Fanning the flames

Bonfire with woodpile in the background

Friday is fire-day and I’m now sitting by my second fire of the day. This one is a civilised affair in the living room fire-place, but the first was a proper bonfire as I cleared my lawn of the last of the cuttings from the trees which were keeping the sun out of the garden.

There were a lot of clippings, and over the last few weeks I’ve spent several hours watching them burn. While I’ve done this I’ve been reflecting on how tending a fire is a great illustration of how to lead a church.

What follows is not meant to be a serious theological treatise, but ten observations on church life and growth using the metaphor of fire.

#1 Wood that isn’t on fire only ignites when it is next to wood that is. So church growth 101 says that you need to have a church that is alight in the first place. And that people will only become christians by being exposed to people who have already made that commitment.

#2 If you throw an accelerant on the fire it burns, but the wood doesn’t. Sometimes a mission event or special course means that there are a lot of flames. This might not mean that the congregation are burning more brightly, merely that the effort you’ve put in is temporarily burning. Paraffin is only useful on bonfires when it has soaked into wood or paper, likewise special events which cause a big stir need to be backed up by Christians who are ready to use them to ignite those around them.

#3 Some logs are green or wet and take a very long time to catch fire. In a wood pile there will be twigs which with catch fire straight, there will also be logs which need more time to dry out and season before they will catch fire. In a church congregation, these green logs are often husbands or partners who have been on the fringes for some time, but show no real signs of interest. They need to be near the fire to dry out, and in contact with burring logs if they are going to catch fire, so find ways to keep them involved, and find excuses to get them into church.

#4 New wood needs to go on where the fire is burning. On a bonfire, it’s not uncommon to have one part burning strongly and one side fairly cool. On the bonfire you need to put the new wood on the side that is burning otherwise it won’t catch fire. Similarly, new people need to be put in contact with the parts of the church which are on fire. It’s no good adding new people to a ministry which is dead, they won’t revitalise it, they will just sit there.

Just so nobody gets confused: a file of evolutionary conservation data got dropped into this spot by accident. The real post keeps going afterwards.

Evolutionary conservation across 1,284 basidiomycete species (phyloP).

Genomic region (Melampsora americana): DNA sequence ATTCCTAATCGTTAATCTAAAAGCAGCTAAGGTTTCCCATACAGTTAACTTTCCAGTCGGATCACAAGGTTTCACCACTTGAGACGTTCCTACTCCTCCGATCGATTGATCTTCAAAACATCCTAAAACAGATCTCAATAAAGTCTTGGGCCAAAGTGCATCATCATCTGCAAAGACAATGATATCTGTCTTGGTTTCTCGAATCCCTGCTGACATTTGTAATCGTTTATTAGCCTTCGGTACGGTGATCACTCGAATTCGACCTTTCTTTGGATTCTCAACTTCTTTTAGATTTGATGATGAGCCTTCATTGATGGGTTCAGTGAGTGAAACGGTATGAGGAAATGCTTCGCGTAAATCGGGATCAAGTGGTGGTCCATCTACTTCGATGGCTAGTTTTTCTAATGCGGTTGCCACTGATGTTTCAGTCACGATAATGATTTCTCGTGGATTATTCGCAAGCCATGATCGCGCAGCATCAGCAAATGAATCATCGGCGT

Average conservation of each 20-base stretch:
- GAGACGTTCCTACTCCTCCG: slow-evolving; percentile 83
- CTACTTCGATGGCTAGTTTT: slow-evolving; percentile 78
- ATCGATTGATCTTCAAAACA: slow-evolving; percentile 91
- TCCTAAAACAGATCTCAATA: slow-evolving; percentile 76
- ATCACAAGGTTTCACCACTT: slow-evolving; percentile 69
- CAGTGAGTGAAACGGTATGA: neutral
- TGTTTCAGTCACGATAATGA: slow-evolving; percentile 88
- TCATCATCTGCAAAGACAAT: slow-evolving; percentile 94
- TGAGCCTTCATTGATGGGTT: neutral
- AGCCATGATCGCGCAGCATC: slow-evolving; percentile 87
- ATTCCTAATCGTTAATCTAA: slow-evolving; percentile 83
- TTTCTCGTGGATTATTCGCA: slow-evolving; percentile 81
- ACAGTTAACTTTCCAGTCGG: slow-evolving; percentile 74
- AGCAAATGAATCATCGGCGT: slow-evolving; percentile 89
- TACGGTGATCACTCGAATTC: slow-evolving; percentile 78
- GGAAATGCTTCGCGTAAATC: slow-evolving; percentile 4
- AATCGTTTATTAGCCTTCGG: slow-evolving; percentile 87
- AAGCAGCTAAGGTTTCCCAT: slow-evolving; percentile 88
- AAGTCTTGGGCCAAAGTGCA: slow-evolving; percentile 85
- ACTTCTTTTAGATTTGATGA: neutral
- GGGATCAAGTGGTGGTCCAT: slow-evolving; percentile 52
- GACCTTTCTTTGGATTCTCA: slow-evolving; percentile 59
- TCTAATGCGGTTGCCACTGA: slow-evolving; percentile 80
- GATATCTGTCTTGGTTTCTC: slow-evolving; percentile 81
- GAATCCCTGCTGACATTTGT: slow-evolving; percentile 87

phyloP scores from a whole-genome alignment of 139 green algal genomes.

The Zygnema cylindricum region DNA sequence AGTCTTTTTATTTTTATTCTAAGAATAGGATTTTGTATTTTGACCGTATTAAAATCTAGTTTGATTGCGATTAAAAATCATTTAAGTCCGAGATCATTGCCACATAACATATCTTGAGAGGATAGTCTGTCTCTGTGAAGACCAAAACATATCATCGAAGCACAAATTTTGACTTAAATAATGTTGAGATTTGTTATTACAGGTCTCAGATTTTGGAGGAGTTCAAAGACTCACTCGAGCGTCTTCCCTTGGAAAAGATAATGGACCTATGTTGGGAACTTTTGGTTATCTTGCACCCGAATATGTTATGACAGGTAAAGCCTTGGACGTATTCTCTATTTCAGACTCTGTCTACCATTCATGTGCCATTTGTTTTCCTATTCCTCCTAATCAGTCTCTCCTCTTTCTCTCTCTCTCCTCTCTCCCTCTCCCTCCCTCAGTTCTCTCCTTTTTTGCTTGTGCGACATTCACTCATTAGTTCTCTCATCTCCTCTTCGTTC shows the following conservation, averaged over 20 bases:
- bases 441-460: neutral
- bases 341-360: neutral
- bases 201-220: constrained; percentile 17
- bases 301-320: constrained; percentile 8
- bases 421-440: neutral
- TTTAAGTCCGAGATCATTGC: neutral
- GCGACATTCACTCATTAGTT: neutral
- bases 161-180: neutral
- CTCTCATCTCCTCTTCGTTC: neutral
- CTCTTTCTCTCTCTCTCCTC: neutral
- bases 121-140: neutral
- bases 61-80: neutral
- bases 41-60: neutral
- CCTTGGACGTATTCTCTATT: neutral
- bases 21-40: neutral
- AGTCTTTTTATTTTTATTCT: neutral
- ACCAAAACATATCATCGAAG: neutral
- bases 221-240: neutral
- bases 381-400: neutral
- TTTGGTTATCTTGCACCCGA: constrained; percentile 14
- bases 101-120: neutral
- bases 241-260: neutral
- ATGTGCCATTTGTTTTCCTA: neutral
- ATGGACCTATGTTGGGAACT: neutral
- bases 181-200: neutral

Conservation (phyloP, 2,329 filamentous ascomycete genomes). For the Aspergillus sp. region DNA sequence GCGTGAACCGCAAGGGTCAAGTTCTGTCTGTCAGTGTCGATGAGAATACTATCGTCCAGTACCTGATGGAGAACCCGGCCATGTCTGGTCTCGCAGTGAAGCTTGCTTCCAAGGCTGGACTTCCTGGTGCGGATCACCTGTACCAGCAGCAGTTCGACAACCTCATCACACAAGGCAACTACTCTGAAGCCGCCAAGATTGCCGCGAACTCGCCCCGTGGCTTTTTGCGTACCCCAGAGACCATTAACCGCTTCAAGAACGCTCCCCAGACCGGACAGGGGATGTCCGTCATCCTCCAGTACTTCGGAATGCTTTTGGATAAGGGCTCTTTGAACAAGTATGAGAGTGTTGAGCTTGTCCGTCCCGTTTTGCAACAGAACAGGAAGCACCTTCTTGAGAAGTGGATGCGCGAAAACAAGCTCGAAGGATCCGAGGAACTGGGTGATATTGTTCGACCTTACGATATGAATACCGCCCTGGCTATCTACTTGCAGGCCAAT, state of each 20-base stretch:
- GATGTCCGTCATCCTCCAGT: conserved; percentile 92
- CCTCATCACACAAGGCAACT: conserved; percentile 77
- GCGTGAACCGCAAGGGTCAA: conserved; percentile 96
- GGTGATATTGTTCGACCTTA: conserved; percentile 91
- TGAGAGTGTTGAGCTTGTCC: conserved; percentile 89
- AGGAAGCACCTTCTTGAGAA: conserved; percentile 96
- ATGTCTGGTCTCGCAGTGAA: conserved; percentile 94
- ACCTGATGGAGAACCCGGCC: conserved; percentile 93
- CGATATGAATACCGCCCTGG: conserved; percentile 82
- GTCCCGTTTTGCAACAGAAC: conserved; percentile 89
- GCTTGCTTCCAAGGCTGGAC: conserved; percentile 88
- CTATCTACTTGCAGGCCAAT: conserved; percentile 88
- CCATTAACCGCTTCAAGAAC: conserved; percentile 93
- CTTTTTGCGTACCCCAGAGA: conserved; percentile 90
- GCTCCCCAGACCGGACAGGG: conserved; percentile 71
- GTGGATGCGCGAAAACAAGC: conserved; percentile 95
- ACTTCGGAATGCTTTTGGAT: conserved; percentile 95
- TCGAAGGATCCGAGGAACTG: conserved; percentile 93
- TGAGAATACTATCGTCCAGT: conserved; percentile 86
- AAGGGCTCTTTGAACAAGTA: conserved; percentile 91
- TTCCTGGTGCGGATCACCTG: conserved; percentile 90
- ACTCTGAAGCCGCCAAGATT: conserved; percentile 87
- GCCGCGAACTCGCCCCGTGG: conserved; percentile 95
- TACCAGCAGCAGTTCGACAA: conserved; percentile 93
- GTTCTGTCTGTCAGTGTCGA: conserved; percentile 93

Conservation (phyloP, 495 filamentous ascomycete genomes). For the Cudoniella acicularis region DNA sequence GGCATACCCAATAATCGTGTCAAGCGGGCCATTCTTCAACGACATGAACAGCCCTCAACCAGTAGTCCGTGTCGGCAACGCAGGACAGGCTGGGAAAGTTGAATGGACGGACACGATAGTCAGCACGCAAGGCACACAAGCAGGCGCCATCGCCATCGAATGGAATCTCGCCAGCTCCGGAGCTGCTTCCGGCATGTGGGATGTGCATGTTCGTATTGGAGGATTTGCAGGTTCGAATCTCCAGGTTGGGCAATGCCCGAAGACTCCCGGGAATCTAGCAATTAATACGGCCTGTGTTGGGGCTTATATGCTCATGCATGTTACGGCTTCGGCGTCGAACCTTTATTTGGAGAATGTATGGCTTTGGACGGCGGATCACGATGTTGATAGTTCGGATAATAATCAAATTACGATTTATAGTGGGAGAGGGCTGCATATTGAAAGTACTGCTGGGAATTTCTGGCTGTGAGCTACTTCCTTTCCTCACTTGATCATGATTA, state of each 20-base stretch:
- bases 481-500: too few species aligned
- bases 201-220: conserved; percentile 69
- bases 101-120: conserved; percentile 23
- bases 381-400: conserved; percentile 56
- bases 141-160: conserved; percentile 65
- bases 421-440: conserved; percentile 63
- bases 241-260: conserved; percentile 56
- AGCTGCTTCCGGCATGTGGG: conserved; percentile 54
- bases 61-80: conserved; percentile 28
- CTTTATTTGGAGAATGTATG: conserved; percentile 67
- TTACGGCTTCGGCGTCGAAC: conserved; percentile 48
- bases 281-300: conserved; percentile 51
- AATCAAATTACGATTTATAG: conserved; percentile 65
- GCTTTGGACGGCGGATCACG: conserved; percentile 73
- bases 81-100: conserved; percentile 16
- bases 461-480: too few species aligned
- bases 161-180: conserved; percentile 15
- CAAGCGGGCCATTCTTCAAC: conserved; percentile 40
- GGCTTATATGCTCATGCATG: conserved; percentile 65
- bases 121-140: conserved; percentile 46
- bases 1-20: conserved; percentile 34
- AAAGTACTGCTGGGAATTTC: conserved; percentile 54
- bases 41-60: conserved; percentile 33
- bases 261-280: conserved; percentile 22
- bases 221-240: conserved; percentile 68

#5 You need to keep moving to wood to keep things burning. In the same way that new Christians need to be added to the burning parts of the church, sometimes you need to move people around to keep them alight. As an example of how this might work: at my church during Lent this year, we’re giving people the chance to temporarily change home groups, this will hopefully have the effect of mixing up those parts which are burning and those parts which have got a bit cool.

#6 It is easy to put lots of very flammable material on the top of the fire, which will burn brightly, but will make no difference whatsoever to the bottom of the woodpile. And this is easy to do in church, all you need to do is start a vibrant youth or student ministry and everyone will see the flames. The difficult thing to do is to enable these flames to work their way through the pile when there is no cross-over between your new ministry and your core.

#7 It is possible to put a fire out by smothering it with too much new wood. However brightly a fire is burning, you can still put it out by cutting off the oxygen to the core. Initiatives which attract people in large numbers can have the opposite effect to the one you intend, as meeting their needs stifles the flow of oxygen to the existing congregation. Instead of the new wood catching fire, the core is starved of oxygen and begins to cool. (Oxygen is your attention, pastoral care and preaching.)

#8 If you take a piece of burning wood out of the fire, it doesn’t stay alight for long. Likewise if a Christian tries to go it alone, they will cool off very quickly. The writer to the Hebrews says ‘don’t give up meeting together, but keep encouraging one another’ (Heb 10:25) that’s because we need each other and the heat of the fire to keep up burning. This is an especial warning for evangelists, who are most effective among non-christians. The danger is that away from the heart of the fire, they  cool off quickly.

#9 Sometimes you need to use put the lid on an incinerator to really gets things burning. For the past few weeks I’ve been using a metal dustbin with a hole in the lid to burn my garden waste. My technique is to put green twigs in the fire and put the lid on, and then after five minutes to lift the lid. The dried out twigs then blaze up very quickly. Residential camps and intensive courses are like an incinerator, they get people burning much more rapidly, but you need to take the lid off to really see them  burn.

Woodpile#10 Your job is not to keep the fire alight, but to burn all the available wood. It really doesn’t matter how warm the little pile of remaining sticks gets, what is important is that your bonfire has the power to ignite the new wood around it. There are plenty of churches which are small and not really interested in growing but church leaders should not be content with palliative care, our call is to nurture churches which reach out with the incendiary Gospel of the Lord Jesus.

Ok, there are many more ways I could apply this, but that’s enough for now. If you want to add fuel to the fire, why not post a comment below?

 

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